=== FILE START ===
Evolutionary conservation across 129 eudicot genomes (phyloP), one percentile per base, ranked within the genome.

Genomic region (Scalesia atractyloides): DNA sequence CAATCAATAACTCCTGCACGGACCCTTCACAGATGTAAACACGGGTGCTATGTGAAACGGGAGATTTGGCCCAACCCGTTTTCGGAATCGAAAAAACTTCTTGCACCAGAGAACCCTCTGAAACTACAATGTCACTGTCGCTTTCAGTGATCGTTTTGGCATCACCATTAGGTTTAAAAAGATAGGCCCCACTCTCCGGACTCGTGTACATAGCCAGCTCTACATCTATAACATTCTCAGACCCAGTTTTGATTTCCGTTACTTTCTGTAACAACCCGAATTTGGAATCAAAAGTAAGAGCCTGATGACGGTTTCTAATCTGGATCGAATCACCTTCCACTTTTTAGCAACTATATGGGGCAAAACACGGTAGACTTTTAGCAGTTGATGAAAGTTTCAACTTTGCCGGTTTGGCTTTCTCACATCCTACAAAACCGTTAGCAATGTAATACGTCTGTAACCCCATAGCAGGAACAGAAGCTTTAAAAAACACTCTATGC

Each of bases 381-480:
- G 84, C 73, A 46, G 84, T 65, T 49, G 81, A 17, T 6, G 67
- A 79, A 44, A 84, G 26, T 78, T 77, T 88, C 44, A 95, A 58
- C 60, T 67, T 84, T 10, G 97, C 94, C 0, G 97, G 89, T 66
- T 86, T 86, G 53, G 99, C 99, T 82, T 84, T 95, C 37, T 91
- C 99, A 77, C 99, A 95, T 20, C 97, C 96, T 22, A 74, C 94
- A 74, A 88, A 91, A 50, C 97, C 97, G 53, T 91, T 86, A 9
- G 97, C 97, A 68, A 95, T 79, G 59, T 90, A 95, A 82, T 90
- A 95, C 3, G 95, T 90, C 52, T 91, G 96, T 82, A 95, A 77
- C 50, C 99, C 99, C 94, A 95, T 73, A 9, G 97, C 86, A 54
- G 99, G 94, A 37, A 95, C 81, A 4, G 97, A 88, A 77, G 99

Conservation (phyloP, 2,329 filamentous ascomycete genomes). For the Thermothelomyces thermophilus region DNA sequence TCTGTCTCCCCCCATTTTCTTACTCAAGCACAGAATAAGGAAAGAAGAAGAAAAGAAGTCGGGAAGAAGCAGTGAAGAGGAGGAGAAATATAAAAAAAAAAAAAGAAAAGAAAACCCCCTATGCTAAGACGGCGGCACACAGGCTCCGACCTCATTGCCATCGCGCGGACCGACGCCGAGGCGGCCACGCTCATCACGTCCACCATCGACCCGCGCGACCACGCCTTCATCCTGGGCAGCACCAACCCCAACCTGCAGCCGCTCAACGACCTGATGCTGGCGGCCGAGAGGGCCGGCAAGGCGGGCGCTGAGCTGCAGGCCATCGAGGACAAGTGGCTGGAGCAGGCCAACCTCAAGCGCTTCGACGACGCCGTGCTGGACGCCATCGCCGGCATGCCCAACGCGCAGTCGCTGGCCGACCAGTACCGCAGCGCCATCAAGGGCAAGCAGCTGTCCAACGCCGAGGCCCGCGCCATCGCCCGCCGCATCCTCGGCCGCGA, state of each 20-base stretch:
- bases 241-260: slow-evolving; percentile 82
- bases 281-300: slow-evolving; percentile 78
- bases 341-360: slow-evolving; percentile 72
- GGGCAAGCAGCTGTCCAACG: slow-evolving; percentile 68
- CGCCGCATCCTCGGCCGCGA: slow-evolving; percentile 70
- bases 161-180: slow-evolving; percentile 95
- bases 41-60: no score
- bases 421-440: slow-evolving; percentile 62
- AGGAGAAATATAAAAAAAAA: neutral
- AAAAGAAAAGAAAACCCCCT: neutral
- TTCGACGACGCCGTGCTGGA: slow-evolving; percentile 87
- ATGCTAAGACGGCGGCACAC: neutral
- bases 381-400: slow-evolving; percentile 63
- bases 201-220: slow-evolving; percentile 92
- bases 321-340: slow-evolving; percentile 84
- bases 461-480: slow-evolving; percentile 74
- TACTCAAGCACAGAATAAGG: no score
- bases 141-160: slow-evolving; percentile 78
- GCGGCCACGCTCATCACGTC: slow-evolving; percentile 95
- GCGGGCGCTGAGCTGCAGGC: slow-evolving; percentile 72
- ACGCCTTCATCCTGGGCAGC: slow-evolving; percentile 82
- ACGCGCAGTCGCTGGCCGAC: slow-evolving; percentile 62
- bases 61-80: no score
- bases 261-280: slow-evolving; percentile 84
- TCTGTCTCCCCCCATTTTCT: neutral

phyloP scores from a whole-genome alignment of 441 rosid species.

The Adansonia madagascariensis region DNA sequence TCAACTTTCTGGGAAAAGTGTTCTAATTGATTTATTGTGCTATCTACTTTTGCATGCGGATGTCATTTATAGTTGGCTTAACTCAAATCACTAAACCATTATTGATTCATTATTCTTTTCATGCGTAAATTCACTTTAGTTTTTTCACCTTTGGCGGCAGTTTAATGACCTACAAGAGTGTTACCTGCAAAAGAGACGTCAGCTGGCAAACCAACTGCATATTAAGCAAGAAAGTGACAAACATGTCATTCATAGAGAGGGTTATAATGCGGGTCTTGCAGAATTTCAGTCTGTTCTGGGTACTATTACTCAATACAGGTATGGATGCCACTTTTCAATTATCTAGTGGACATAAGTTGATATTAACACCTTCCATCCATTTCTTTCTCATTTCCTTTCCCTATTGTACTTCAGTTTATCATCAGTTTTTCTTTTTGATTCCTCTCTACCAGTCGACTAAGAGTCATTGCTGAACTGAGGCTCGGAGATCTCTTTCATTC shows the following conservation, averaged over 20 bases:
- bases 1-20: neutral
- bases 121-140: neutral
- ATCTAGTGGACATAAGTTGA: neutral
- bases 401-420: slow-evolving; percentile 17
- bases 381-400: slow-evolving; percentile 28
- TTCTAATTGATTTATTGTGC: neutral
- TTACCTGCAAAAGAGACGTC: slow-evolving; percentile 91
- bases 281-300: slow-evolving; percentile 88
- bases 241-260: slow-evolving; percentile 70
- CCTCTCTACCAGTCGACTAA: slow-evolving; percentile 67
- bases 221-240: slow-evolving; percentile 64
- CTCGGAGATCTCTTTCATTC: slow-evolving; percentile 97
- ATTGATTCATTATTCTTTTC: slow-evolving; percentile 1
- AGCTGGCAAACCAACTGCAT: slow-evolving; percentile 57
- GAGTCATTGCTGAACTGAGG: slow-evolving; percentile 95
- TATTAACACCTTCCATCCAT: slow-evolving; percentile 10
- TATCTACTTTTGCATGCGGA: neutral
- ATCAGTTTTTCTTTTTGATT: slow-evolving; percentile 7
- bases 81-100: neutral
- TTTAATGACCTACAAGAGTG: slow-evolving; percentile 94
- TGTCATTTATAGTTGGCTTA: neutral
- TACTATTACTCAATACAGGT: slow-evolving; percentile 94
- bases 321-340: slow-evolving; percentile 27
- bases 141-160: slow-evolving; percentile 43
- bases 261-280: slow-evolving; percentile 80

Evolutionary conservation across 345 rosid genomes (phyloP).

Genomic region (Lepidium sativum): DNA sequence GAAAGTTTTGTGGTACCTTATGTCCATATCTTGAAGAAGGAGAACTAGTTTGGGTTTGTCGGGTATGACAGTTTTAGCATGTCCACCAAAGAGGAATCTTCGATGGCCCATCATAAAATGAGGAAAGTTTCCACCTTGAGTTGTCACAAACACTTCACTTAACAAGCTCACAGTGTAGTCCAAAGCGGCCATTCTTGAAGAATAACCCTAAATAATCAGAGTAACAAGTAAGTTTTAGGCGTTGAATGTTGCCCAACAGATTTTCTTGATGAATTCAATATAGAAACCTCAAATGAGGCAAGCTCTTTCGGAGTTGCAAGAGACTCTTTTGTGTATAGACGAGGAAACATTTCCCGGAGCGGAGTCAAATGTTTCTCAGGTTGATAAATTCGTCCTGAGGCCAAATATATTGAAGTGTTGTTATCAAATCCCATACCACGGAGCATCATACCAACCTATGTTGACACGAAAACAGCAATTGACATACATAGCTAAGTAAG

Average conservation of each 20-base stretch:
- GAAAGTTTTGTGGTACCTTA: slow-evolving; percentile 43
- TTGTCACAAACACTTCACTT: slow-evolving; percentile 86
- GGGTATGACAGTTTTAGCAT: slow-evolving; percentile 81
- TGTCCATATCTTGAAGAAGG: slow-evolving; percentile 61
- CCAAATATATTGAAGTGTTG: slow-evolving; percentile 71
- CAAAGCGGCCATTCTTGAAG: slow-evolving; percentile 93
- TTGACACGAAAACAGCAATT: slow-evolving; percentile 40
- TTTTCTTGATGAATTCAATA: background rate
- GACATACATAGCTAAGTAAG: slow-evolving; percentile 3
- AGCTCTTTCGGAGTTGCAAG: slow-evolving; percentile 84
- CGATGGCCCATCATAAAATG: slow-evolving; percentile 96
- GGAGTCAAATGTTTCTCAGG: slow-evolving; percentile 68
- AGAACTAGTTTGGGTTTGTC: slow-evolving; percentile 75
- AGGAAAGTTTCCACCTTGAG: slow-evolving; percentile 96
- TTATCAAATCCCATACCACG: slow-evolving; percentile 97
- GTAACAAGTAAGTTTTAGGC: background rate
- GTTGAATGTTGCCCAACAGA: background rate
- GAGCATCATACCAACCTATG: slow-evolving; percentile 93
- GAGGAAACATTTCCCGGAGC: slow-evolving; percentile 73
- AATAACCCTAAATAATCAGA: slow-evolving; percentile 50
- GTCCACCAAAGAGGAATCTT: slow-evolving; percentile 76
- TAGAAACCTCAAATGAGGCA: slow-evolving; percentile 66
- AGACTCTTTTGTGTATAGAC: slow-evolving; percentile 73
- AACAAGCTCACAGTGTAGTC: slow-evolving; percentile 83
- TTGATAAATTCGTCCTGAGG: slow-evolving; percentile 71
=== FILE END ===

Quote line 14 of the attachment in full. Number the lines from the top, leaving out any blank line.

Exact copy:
Conservation (phyloP, 2,329 filamentous ascomycete genomes). For the Thermothelomyces thermophilus region DNA sequence TCTGTCTCCCCCCATTTTCTTACTCAAGCACAGAATAAGGAAAGAAGAAGAAAAGAAGTCGGGAAGAAGCAGTGAAGAGGAGGAGAAATATAAAAAAAAAAAAAGAAAAGAAAACCCCCTATGCTAAGACGGCGGCACACAGGCTCCGACCTCATTGCCATCGCGCGGACCGACGCCGAGGCGGCCACGCTCATCACGTCCACCATCGACCCGCGCGACCACGCCTTCATCCTGGGCAGCACCAACCCCAACCTGCAGCCGCTCAACGACCTGATGCTGGCGGCCGAGAGGGCCGGCAAGGCGGGCGCTGAGCTGCAGGCCATCGAGGACAAGTGGCTGGAGCAGGCCAACCTCAAGCGCTTCGACGACGCCGTGCTGGACGCCATCGCCGGCATGCCCAACGCGCAGTCGCTGGCCGACCAGTACCGCAGCGCCATCAAGGGCAAGCAGCTGTCCAACGCCGAGGCCCGCGCCATCGCCCGCCGCATCCTCGGCCGCGA, state of each 20-base stretch: